Nitrogen heterocycles can be obtained via SmI2-mediated cross-coupling of stabilized radicals generated from activated π-acceptors with heterocumulenes, such as isocyanates and carbodiimides. In an impressive development, Wood and co-workers reported intramolecular cross-coupling of enones with isocyanates to afford spiro-oxindoles under very mild conditions (Scheme 23A) [83]. The SmI2–LiCl–t-BuOH system was found to give optimal performance in this reaction, likely due to increasing redox potential of Sm(II). The methodology was showcased in the total synthesis of welwitindolinone A isonitrile (Scheme 23B) [84]. The high chemoselectivity of this process, tolerating several sensitive functional groups, mild reaction conditions and full control of diastereoselectivity are particularly noteworthy.
In a mechanistically related process, Takemoto reported the SmI2-mediated intramolecular cross-coupling of α,β-unsaturated amides with carbodiimides to give spirocyclic amidines (Scheme 24A) [85]. In the model study, they found that SmI2t-BuOH system provided the highest yields. Subsequently, the reaction was utilized in the synthesis of a core system of perophoramidine (Scheme 24B) [86]. This very challenging cyclization involving SET reduction of a sterically-hindered tetrasubstituted olefin proceeded smoothly in the presence of SmI2–HMPA–t-BuOH at room temperature. The reaction gave a highly-functionalized spiro-2-iminoindoline ring system as a single diastereoisomer in 86% yield.
In addition to reactions involving cross-coupling of radical intermediates, convenient methods for the preparation of nitrogen heterocycles via SmI2-mediated anionic coupling have been developed [13]. In particular, intramolecular Reformatsky reactions of α-halo amides have emerged as an important method to prepare nitrogen heterocycles. For example, Pettus demonstrated a general method for the synthesis of 3-methyl tetramic acids by cyclizing α-bromo amides into esters using SmI2–HMPA (Scheme 25) [87]. A variety of chiral α-bromo amides provided good yields of the tetramic acid products with excellent diastereocontrol. Importantly, racemization of the chiral stereocenter was not observed, highlighting the mild conditions of the SmI2-mediated protocol.

6. Reactions Involving Aminoketyl and Related Radicals

As outlined in the previous sections of this review, direct cyclizations of aminoketyl and related radicals provide one of the most efficient methods for the synthesis of nitrogen heterocycles. In this regard, recently significant advances have been made in the generation of simple, unfunctionalized aminoketyl and related radicals. These methods provide a proof-of-concept demonstration and direction in which SmI2-mediated electron transfer reactions can be used to expand the portfolio of nitrogen heterocycles for broad synthetic applications.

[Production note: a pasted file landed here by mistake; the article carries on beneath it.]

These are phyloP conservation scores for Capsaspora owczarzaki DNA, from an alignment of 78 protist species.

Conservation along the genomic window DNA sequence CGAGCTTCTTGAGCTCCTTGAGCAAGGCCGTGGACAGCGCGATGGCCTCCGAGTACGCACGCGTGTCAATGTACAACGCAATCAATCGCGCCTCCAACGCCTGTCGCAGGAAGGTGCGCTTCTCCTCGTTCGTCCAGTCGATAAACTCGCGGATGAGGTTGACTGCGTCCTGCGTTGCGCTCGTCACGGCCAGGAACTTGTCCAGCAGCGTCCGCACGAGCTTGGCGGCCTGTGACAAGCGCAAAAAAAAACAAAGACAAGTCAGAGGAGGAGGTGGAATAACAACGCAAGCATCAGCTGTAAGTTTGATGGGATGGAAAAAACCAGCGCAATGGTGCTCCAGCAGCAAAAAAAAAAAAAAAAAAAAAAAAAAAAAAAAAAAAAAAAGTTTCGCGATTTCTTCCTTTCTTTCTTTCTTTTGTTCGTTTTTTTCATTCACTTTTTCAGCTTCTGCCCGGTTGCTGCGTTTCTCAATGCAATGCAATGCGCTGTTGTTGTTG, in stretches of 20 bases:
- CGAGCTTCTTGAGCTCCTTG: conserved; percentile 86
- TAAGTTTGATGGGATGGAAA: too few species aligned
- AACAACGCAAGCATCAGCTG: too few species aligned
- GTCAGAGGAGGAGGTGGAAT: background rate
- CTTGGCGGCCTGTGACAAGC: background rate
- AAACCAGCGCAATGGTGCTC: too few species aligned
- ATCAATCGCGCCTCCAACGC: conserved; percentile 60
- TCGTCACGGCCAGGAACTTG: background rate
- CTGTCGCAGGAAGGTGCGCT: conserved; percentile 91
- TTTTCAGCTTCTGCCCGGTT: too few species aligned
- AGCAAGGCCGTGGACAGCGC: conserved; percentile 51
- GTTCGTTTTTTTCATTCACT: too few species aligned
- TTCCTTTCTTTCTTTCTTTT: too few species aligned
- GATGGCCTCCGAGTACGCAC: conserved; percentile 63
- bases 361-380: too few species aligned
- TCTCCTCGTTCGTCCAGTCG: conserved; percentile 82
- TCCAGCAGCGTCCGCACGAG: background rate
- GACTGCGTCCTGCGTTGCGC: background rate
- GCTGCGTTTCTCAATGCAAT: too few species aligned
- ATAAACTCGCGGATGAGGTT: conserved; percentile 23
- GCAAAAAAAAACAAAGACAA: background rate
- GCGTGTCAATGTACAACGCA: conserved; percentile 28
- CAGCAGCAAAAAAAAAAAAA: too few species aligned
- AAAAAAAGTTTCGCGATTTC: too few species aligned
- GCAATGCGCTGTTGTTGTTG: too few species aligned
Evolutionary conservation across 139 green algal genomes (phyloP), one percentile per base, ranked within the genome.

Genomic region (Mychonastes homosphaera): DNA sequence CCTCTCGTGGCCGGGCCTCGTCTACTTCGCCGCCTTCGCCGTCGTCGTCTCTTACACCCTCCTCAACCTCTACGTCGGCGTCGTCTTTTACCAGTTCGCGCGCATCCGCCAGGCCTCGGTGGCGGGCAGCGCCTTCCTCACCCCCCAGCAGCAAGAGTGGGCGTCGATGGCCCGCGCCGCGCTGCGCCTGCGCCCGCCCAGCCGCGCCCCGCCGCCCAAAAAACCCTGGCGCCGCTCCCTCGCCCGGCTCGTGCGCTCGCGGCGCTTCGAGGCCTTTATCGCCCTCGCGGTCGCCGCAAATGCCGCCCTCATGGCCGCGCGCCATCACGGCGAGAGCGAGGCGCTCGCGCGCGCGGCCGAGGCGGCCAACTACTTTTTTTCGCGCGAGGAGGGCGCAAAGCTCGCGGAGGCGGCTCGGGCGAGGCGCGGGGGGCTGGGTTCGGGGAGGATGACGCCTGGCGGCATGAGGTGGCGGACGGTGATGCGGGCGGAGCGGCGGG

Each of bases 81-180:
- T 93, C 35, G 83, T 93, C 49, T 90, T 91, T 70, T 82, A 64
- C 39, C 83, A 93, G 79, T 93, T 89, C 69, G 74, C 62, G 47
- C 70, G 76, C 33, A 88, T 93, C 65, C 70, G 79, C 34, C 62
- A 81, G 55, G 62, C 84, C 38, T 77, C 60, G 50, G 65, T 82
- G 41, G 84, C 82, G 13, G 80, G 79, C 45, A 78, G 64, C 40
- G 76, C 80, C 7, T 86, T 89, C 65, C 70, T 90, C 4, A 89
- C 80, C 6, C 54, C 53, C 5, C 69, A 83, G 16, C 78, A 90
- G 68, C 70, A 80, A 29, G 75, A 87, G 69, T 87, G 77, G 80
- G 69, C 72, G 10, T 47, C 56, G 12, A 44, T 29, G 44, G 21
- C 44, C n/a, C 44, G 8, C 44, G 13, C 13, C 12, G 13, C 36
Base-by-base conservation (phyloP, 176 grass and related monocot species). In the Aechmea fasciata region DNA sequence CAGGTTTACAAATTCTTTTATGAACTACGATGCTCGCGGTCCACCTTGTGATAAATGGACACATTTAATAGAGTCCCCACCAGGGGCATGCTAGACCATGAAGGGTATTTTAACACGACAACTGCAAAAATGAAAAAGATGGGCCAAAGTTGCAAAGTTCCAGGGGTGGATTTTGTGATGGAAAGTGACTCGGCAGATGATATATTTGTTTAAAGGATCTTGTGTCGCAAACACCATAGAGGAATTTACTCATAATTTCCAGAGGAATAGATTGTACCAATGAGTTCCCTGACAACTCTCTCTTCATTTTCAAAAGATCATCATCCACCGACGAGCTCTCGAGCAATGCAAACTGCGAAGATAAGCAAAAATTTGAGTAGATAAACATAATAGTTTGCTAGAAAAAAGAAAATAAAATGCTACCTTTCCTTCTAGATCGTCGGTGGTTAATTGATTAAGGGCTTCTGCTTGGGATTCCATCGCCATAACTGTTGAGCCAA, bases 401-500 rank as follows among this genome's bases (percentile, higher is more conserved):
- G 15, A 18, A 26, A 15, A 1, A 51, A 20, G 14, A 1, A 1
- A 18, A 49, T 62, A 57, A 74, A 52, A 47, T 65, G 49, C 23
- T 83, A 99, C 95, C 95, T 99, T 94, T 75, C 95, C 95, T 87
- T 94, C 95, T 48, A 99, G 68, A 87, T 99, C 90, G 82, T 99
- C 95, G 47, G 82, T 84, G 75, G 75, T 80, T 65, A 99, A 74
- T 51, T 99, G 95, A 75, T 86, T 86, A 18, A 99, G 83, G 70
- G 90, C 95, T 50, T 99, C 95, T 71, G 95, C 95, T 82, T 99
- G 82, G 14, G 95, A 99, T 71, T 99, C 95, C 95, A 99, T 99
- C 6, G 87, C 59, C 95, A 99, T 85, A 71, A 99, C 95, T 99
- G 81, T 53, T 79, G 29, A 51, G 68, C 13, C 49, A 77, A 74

The reduction of amides by electron transfer mechanism represents a major challenge as a result of Nlp → π*CO conjugation. In 2013, Szostak and Procter demonstrated the first reduction of aliphatic amides using SmI2–H2O–Et3N (Scheme 26A) [88]. The method is noteworthy due to the exquisite selectivity for the C–O vs. the more commonly observed N–C scission of the carbinolamine intermediate, resulting in a practical method for the reduction of all types of amides to the corresponding alcohols under mild conditions. More importantly, the optimized, highly reducing Sm(II) reagent system (E1/2 of up to –2.8 V) [89], relying on cooperative Lewis-base/proton donor coordination [90], enables generation of aminoketyl radicals from simple amides.
In 2017, we have demonstrated that both mild SmI2–H2O (E1/2 = –1.3 V vs. SCE) and more reducing SmI2–H2O–amine systems can be employed to reduce all types of benzamides with excellent N–C/C–O scission selectivity (Scheme 26B) [91]. In this case, generation of the aminoketyl radical is more facile by virtue of weakened amidic resonance, while the formed benzylic radicals show significantly higher stability due to delocalization. This bodes well for the development of reductive umpolung cyclizations via benzylic aminoketyl radicals as a key step.
Another promising alternative was demonstrated by Procter and co-workers in the reduction of selenoamides using SmI2–H2O (Scheme 27A) [92]. They found that these precursors are selectively reduced to the corresponding amines under mild conditions. Moreover, an example of reductive cyclization of the formed aminoketyl-type radical onto an unactivated π-acceptor was demonstrated (Scheme 27B). The higher propensity of the selenoamide bond to reduction can be the basis for the development of selective cyclization cascades in the synthesis of nitrogen heterocycles.
Furthermore, selective generation of nitrogen-centered radicals in the course of reduction of aryl sulfonamides via N–S scission (Scheme 28A) [93] and aminoketyl-type radicals during reductive C–O cleavage of a carbamate protecting group (CBTFB, 3,5-bis(trifluoromethyl)benzyloxycarbonyl) (Scheme 28B) [94] using SmI2–H2O–amine systems developed by Hilmersson should also be noted in this context. The first of these processes involves electron transfer to the sulfone aromatic ring, followed by fragmentation. Importantly, the reaction is fully selective for the reduction of aromatic sulfonamides (cf. aliphatic). The latter process involves C–O scission at the activated benzylic position [95,96], followed by two additional electron transfer events, and is highly selective for CBTFB cleavage in presence of other electrophilic groups, including t-Boc, Bn, and CBz.